When in film history did directors begin to shoot films out of sequence?

Hey all,
So I need to know something that would settle an argument (it’s a loooong story). I’ve really had trouble finding this out. As we all know, films are shot out of sequence, with a few rare exceptions (Or if anybody doesn’t know… they are.) :rolleyes: This has been the standard for a very long time. All of the scenes at the same location will be shot at the same time, scenes will be arranged to shoot actors’ schedules, etc. BUT if you go back far enough in film history–at the point where movies were actually filmed stage plays or just single scenes- they clearly were shot in sequence.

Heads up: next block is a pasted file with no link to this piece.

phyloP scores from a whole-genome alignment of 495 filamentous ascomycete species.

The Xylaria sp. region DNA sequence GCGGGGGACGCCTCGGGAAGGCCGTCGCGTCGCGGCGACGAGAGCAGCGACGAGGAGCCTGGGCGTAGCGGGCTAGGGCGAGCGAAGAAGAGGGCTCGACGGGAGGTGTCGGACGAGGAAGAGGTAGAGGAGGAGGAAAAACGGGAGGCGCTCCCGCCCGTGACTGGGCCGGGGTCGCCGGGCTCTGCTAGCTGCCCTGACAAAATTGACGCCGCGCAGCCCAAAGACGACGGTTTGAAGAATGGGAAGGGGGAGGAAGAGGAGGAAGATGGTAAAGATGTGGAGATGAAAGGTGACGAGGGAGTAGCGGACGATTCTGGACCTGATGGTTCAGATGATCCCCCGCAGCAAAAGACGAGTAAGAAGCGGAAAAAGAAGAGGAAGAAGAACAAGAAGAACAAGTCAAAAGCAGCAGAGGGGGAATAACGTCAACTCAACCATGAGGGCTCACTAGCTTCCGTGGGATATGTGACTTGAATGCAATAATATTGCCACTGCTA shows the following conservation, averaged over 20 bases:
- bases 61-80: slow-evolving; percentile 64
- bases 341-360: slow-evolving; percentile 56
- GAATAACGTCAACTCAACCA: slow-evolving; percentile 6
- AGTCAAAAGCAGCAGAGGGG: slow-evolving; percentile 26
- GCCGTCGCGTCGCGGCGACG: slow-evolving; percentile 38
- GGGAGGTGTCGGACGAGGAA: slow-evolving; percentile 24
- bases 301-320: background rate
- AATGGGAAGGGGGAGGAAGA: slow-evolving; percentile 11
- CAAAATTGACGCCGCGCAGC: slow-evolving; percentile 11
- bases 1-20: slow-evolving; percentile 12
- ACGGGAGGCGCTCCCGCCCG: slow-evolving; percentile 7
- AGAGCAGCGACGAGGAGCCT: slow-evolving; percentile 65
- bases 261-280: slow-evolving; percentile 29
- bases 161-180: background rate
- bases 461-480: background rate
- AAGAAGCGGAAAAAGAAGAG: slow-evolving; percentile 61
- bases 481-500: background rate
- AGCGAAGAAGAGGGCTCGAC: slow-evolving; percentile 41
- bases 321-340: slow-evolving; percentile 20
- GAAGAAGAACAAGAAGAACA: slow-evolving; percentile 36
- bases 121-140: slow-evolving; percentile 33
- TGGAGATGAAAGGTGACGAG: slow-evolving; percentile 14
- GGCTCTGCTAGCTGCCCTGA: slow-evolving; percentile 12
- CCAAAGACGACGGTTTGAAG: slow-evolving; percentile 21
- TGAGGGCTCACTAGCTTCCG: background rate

So the question is, when exactly did this change happen? The earliest 19th century “point a camera at it” films were obviously shooting in sequence, but does the change really go back quite that far? Does anyone know? Thanks in advance to all the smart people here…

It goes back to at least 1898.

It goes right back to the very beginning of film or more specifically the development of film editing.

Film sequencing began as early as 1898 with Robert W. Paul, George Albert Smith and James Williamson and their early multi-shot short films.

This is good… :slight_smile: I didn’t even think it was that early, but it’s very helpful for that argument.